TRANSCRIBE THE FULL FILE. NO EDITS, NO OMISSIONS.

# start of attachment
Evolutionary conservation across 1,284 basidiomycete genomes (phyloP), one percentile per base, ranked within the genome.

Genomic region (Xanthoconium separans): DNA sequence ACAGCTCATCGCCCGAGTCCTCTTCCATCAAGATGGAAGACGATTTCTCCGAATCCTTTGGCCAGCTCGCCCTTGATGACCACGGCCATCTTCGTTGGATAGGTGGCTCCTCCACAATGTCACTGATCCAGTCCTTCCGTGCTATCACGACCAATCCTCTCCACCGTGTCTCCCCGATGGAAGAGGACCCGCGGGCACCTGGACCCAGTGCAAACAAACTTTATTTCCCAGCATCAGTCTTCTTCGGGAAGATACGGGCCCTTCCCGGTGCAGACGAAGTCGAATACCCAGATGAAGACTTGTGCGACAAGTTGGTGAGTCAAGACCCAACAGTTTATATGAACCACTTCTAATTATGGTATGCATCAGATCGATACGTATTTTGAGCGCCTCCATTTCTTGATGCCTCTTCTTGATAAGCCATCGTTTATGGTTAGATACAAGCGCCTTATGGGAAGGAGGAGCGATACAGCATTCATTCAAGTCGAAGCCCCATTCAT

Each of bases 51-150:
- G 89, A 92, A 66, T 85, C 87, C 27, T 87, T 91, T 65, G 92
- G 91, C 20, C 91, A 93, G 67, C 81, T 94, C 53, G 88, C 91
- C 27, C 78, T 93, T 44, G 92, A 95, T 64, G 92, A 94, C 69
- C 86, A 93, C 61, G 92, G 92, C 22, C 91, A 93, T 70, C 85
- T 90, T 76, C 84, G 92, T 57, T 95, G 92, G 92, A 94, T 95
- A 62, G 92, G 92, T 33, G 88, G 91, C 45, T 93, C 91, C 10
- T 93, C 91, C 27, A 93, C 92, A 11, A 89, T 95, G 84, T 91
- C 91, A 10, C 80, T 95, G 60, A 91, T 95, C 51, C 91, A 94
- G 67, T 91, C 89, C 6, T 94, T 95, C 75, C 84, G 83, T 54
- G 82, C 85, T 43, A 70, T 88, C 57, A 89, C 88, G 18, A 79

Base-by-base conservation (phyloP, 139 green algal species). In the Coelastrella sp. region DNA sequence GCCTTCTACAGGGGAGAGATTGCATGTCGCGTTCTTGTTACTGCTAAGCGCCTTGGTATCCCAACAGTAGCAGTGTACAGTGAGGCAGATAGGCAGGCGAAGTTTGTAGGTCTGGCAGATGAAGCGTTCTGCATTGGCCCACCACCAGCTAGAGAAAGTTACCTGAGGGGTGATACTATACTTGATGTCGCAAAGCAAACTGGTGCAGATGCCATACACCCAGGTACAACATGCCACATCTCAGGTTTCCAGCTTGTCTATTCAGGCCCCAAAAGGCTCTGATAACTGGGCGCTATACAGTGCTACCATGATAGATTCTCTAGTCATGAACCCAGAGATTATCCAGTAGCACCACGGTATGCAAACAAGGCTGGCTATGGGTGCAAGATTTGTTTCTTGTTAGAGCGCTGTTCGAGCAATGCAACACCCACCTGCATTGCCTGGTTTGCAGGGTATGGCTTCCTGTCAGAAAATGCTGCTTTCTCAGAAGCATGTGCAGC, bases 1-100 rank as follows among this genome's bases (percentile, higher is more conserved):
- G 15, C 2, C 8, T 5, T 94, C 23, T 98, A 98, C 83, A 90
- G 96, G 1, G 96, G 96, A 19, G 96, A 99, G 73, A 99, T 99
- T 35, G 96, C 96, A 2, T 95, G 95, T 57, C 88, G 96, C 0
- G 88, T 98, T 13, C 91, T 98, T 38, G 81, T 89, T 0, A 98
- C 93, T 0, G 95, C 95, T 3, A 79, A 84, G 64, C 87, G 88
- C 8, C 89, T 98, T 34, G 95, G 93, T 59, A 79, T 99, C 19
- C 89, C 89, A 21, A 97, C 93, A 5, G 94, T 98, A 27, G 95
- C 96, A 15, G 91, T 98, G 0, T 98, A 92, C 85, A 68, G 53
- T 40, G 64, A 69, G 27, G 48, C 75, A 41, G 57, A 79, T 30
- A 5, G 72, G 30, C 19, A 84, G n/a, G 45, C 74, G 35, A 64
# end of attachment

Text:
Evolutionary conservation across 1,284 basidiomycete genomes (phyloP), one percentile per base, ranked within the genome.

Genomic region (Xanthoconium separans): DNA sequence ACAGCTCATCGCCCGAGTCCTCTTCCATCAAGATGGAAGACGATTTCTCCGAATCCTTTGGCCAGCTCGCCCTTGATGACCACGGCCATCTTCGTTGGATAGGTGGCTCCTCCACAATGTCACTGATCCAGTCCTTCCGTGCTATCACGACCAATCCTCTCCACCGTGTCTCCCCGATGGAAGAGGACCCGCGGGCACCTGGACCCAGTGCAAACAAACTTTATTTCCCAGCATCAGTCTTCTTCGGGAAGATACGGGCCCTTCCCGGTGCAGACGAAGTCGAATACCCAGATGAAGACTTGTGCGACAAGTTGGTGAGTCAAGACCCAACAGTTTATATGAACCACTTCTAATTATGGTATGCATCAGATCGATACGTATTTTGAGCGCCTCCATTTCTTGATGCCTCTTCTTGATAAGCCATCGTTTATGGTTAGATACAAGCGCCTTATGGGAAGGAGGAGCGATACAGCATTCATTCAAGTCGAAGCCCCATTCAT

Each of bases 51-150:
- G 89, A 92, A 66, T 85, C 87, C 27, T 87, T 91, T 65, G 92
- G 91, C 20, C 91, A 93, G 67, C 81, T 94, C 53, G 88, C 91
- C 27, C 78, T 93, T 44, G 92, A 95, T 64, G 92, A 94, C 69
- C 86, A 93, C 61, G 92, G 92, C 22, C 91, A 93, T 70, C 85
- T 90, T 76, C 84, G 92, T 57, T 95, G 92, G 92, A 94, T 95
- A 62, G 92, G 92, T 33, G 88, G 91, C 45, T 93, C 91, C 10
- T 93, C 91, C 27, A 93, C 92, A 11, A 89, T 95, G 84, T 91
- C 91, A 10, C 80, T 95, G 60, A 91, T 95, C 51, C 91, A 94
- G 67, T 91, C 89, C 6, T 94, T 95, C 75, C 84, G 83, T 54
- G 82, C 85, T 43, A 70, T 88, C 57, A 89, C 88, G 18, A 79

Base-by-base conservation (phyloP, 139 green algal species). In the Coelastrella sp. region DNA sequence GCCTTCTACAGGGGAGAGATTGCATGTCGCGTTCTTGTTACTGCTAAGCGCCTTGGTATCCCAACAGTAGCAGTGTACAGTGAGGCAGATAGGCAGGCGAAGTTTGTAGGTCTGGCAGATGAAGCGTTCTGCATTGGCCCACCACCAGCTAGAGAAAGTTACCTGAGGGGTGATACTATACTTGATGTCGCAAAGCAAACTGGTGCAGATGCCATACACCCAGGTACAACATGCCACATCTCAGGTTTCCAGCTTGTCTATTCAGGCCCCAAAAGGCTCTGATAACTGGGCGCTATACAGTGCTACCATGATAGATTCTCTAGTCATGAACCCAGAGATTATCCAGTAGCACCACGGTATGCAAACAAGGCTGGCTATGGGTGCAAGATTTGTTTCTTGTTAGAGCGCTGTTCGAGCAATGCAACACCCACCTGCATTGCCTGGTTTGCAGGGTATGGCTTCCTGTCAGAAAATGCTGCTTTCTCAGAAGCATGTGCAGC, bases 1-100 rank as follows among this genome's bases (percentile, higher is more conserved):
- G 15, C 2, C 8, T 5, T 94, C 23, T 98, A 98, C 83, A 90
- G 96, G 1, G 96, G 96, A 19, G 96, A 99, G 73, A 99, T 99
- T 35, G 96, C 96, A 2, T 95, G 95, T 57, C 88, G 96, C 0
- G 88, T 98, T 13, C 91, T 98, T 38, G 81, T 89, T 0, A 98
- C 93, T 0, G 95, C 95, T 3, A 79, A 84, G 64, C 87, G 88
- C 8, C 89, T 98, T 34, G 95, G 93, T 59, A 79, T 99, C 19
- C 89, C 89, A 21, A 97, C 93, A 5, G 94, T 98, A 27, G 95
- C 96, A 15, G 91, T 98, G 0, T 98, A 92, C 85, A 68, G 53
- T 40, G 64, A 69, G 27, G 48, C 75, A 41, G 57, A 79, T 30
- A 5, G 72, G 30, C 19, A 84, G n/a, G 45, C 74, G 35, A 64